What is the correct CV procedure for panel data? I've been thinking of the problem as cross-validating a model fit to multiple time series data.

Is the "population informed" CV procedure the correct one to take? (link at bottom of this question). How would the CV statistic be calculated in this case?


I am doing classification/prediction modelling exercise using a random forest and am using CV to tune my hyperparameters. I have panel data that consists of weekly data for 3 countries over a whole year. For illustration, data for the first two weeks for these countries has this structure ("lag" variables are lagged within the country):

Country      Week   lagUnemployment  Event  lagEvent
AUS          1      N/A              1      N/A
AUS          2      5                0      1
GER          1      N/A              1      N/A
GER          2      2                1      1
USA          1      N/A              0      N/A
USA          2      4                0      0

Essentially, it's panel data.

I am applying a single random forest fit to this data to make predictions about whether "Event" will occur using only the lagged variables i.e. the model does not know which country or week any given row comes from. An implication, for example, is that lagUnemployment from GER can help the model predict whether there will be an event in USA.

I would like to tune the hyperparameters of my data using cross-validation but am not sure how to apply cross-validation correctly, since my data is of multiple time series, at least that's how I'm thinking about it.


For validating a single time series the approach in the following answer is applicable (we should use nested CV rather than K-fold in order to respect temporal correlation in the error terms):

I've also looked at how to one model for multiple series here:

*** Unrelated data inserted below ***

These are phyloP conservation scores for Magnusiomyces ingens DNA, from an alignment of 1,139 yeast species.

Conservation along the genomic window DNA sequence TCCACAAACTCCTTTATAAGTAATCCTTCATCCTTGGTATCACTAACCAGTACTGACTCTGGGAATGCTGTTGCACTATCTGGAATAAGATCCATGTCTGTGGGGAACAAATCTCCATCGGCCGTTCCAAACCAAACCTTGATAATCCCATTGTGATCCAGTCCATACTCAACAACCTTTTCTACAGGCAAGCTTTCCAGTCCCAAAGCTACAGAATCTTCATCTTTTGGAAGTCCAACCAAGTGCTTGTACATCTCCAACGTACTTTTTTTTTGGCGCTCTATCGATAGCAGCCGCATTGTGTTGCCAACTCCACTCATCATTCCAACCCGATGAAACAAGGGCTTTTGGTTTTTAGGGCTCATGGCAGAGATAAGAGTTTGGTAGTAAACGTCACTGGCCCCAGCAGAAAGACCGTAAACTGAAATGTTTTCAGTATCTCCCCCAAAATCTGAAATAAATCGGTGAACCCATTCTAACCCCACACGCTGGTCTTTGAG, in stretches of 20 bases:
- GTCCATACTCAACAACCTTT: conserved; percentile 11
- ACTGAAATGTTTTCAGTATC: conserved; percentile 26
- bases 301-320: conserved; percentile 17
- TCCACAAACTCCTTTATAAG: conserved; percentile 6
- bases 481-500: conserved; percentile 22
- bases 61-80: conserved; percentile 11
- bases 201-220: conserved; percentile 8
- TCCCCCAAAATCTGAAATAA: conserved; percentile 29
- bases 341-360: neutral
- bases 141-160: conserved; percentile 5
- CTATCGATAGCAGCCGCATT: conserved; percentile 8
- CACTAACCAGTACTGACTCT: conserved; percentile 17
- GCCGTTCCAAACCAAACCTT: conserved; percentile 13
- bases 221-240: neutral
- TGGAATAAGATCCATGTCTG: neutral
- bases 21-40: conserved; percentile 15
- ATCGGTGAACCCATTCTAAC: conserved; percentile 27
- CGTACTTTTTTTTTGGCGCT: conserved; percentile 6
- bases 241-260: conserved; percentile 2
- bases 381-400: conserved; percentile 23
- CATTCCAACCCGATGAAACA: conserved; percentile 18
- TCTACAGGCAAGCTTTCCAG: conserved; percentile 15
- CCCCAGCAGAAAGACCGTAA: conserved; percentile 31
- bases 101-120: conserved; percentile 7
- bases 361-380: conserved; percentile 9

BUT this does not go into how to perform cross-validation.

A similar scenario to mine is described here where nested cross-validation which "population informed" (i.e. in my case, a time series CV which accounts for country boundaries too):

However, since my model is agnostic with respect to countries, I am not sure if this is needed.


1 Answer 1


I am facing a similar situation in finance, one way to go about it is to add Country as a feature, which would be similar to a fixed effects model, and then do standard cross-validation with time series, and is similar to what the medium post refers as “regular” nested cross-validation. I think this is appropriate for your problem.

The second approach, more appropriate with a wide panel data (data from every country for example), would be to use the cross-validation with time series, but within each period of the training set, withhold the information for say 1/3 of the countries and add it to the test set. In this case the model would have to learn to fit both cross-sectionally and across time.

I am not enthusiastic about the Population-Informed data in your case, since the observations across individuals, within the same time period are probably not independent, for example macroeconomic shocks that affect USA could also affect Germany contemporaneously.


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